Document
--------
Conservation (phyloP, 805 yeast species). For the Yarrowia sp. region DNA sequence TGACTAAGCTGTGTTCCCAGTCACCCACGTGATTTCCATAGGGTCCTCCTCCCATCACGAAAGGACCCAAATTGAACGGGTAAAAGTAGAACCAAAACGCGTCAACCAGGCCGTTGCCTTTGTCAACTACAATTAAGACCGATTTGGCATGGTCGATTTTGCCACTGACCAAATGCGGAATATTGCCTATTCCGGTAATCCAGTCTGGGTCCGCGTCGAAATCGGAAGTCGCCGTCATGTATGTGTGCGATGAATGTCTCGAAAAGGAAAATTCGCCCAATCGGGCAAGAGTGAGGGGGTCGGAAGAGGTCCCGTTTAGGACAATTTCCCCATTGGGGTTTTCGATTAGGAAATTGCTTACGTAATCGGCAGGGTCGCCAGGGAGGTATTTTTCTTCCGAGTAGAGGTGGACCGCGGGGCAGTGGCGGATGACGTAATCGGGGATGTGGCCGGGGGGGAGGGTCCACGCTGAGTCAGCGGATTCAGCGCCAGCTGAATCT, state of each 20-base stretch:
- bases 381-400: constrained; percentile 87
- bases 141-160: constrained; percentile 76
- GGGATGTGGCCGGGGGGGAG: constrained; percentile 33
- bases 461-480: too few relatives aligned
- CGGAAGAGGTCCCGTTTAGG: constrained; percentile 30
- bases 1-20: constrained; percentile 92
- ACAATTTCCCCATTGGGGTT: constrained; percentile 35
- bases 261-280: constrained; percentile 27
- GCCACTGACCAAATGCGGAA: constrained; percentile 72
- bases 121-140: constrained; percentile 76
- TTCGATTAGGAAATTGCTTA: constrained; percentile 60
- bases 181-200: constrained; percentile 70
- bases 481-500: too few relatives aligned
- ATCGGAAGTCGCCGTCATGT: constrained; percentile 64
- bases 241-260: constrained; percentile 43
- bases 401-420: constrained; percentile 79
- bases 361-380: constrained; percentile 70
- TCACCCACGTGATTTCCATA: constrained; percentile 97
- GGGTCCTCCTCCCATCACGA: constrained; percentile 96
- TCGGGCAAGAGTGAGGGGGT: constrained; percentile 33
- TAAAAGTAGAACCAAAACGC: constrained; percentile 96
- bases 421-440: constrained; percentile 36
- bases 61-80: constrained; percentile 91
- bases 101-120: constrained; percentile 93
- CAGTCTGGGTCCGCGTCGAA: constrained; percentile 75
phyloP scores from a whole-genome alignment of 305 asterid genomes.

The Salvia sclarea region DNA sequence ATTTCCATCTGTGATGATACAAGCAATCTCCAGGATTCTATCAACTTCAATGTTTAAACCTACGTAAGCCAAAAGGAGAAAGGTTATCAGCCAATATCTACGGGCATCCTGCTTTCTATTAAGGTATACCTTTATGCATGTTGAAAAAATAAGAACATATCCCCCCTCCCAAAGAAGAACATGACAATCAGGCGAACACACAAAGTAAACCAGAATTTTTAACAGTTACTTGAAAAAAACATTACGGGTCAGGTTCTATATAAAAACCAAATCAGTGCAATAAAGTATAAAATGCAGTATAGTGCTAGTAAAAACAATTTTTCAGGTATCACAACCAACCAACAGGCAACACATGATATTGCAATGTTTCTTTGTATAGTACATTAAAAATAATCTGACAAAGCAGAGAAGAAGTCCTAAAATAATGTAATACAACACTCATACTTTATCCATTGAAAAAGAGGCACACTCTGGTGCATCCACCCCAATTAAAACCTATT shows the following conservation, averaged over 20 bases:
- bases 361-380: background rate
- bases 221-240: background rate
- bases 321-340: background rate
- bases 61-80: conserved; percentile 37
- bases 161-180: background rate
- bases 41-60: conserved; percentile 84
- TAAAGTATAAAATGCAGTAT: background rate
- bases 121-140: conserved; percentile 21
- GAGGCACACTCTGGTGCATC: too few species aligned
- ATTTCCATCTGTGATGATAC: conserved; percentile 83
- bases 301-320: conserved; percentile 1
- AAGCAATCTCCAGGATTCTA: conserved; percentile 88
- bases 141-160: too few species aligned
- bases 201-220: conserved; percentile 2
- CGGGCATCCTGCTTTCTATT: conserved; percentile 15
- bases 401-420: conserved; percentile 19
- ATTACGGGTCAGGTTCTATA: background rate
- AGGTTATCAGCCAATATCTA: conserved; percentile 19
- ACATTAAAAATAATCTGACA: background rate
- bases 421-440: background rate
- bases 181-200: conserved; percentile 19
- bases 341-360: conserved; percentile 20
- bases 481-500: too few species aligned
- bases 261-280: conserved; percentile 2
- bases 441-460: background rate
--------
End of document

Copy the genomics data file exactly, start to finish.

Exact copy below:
Conservation (phyloP, 805 yeast species). For the Yarrowia sp. region DNA sequence TGACTAAGCTGTGTTCCCAGTCACCCACGTGATTTCCATAGGGTCCTCCTCCCATCACGAAAGGACCCAAATTGAACGGGTAAAAGTAGAACCAAAACGCGTCAACCAGGCCGTTGCCTTTGTCAACTACAATTAAGACCGATTTGGCATGGTCGATTTTGCCACTGACCAAATGCGGAATATTGCCTATTCCGGTAATCCAGTCTGGGTCCGCGTCGAAATCGGAAGTCGCCGTCATGTATGTGTGCGATGAATGTCTCGAAAAGGAAAATTCGCCCAATCGGGCAAGAGTGAGGGGGTCGGAAGAGGTCCCGTTTAGGACAATTTCCCCATTGGGGTTTTCGATTAGGAAATTGCTTACGTAATCGGCAGGGTCGCCAGGGAGGTATTTTTCTTCCGAGTAGAGGTGGACCGCGGGGCAGTGGCGGATGACGTAATCGGGGATGTGGCCGGGGGGGAGGGTCCACGCTGAGTCAGCGGATTCAGCGCCAGCTGAATCT, state of each 20-base stretch:
- bases 381-400: constrained; percentile 87
- bases 141-160: constrained; percentile 76
- GGGATGTGGCCGGGGGGGAG: constrained; percentile 33
- bases 461-480: too few relatives aligned
- CGGAAGAGGTCCCGTTTAGG: constrained; percentile 30
- bases 1-20: constrained; percentile 92
- ACAATTTCCCCATTGGGGTT: constrained; percentile 35
- bases 261-280: constrained; percentile 27
- GCCACTGACCAAATGCGGAA: constrained; percentile 72
- bases 121-140: constrained; percentile 76
- TTCGATTAGGAAATTGCTTA: constrained; percentile 60
- bases 181-200: constrained; percentile 70
- bases 481-500: too few relatives aligned
- ATCGGAAGTCGCCGTCATGT: constrained; percentile 64
- bases 241-260: constrained; percentile 43
- bases 401-420: constrained; percentile 79
- bases 361-380: constrained; percentile 70
- TCACCCACGTGATTTCCATA: constrained; percentile 97
- GGGTCCTCCTCCCATCACGA: constrained; percentile 96
- TCGGGCAAGAGTGAGGGGGT: constrained; percentile 33
- TAAAAGTAGAACCAAAACGC: constrained; percentile 96
- bases 421-440: constrained; percentile 36
- bases 61-80: constrained; percentile 91
- bases 101-120: constrained; percentile 93
- CAGTCTGGGTCCGCGTCGAA: constrained; percentile 75
phyloP scores from a whole-genome alignment of 305 asterid genomes.

The Salvia sclarea region DNA sequence ATTTCCATCTGTGATGATACAAGCAATCTCCAGGATTCTATCAACTTCAATGTTTAAACCTACGTAAGCCAAAAGGAGAAAGGTTATCAGCCAATATCTACGGGCATCCTGCTTTCTATTAAGGTATACCTTTATGCATGTTGAAAAAATAAGAACATATCCCCCCTCCCAAAGAAGAACATGACAATCAGGCGAACACACAAAGTAAACCAGAATTTTTAACAGTTACTTGAAAAAAACATTACGGGTCAGGTTCTATATAAAAACCAAATCAGTGCAATAAAGTATAAAATGCAGTATAGTGCTAGTAAAAACAATTTTTCAGGTATCACAACCAACCAACAGGCAACACATGATATTGCAATGTTTCTTTGTATAGTACATTAAAAATAATCTGACAAAGCAGAGAAGAAGTCCTAAAATAATGTAATACAACACTCATACTTTATCCATTGAAAAAGAGGCACACTCTGGTGCATCCACCCCAATTAAAACCTATT shows the following conservation, averaged over 20 bases:
- bases 361-380: background rate
- bases 221-240: background rate
- bases 321-340: background rate
- bases 61-80: conserved; percentile 37
- bases 161-180: background rate
- bases 41-60: conserved; percentile 84
- TAAAGTATAAAATGCAGTAT: background rate
- bases 121-140: conserved; percentile 21
- GAGGCACACTCTGGTGCATC: too few species aligned
- ATTTCCATCTGTGATGATAC: conserved; percentile 83
- bases 301-320: conserved; percentile 1
- AAGCAATCTCCAGGATTCTA: conserved; percentile 88
- bases 141-160: too few species aligned
- bases 201-220: conserved; percentile 2
- CGGGCATCCTGCTTTCTATT: conserved; percentile 15
- bases 401-420: conserved; percentile 19
- ATTACGGGTCAGGTTCTATA: background rate
- AGGTTATCAGCCAATATCTA: conserved; percentile 19
- ACATTAAAAATAATCTGACA: background rate
- bases 421-440: background rate
- bases 181-200: conserved; percentile 19
- bases 341-360: conserved; percentile 20
- bases 481-500: too few species aligned
- bases 261-280: conserved; percentile 2
- bases 441-460: background rate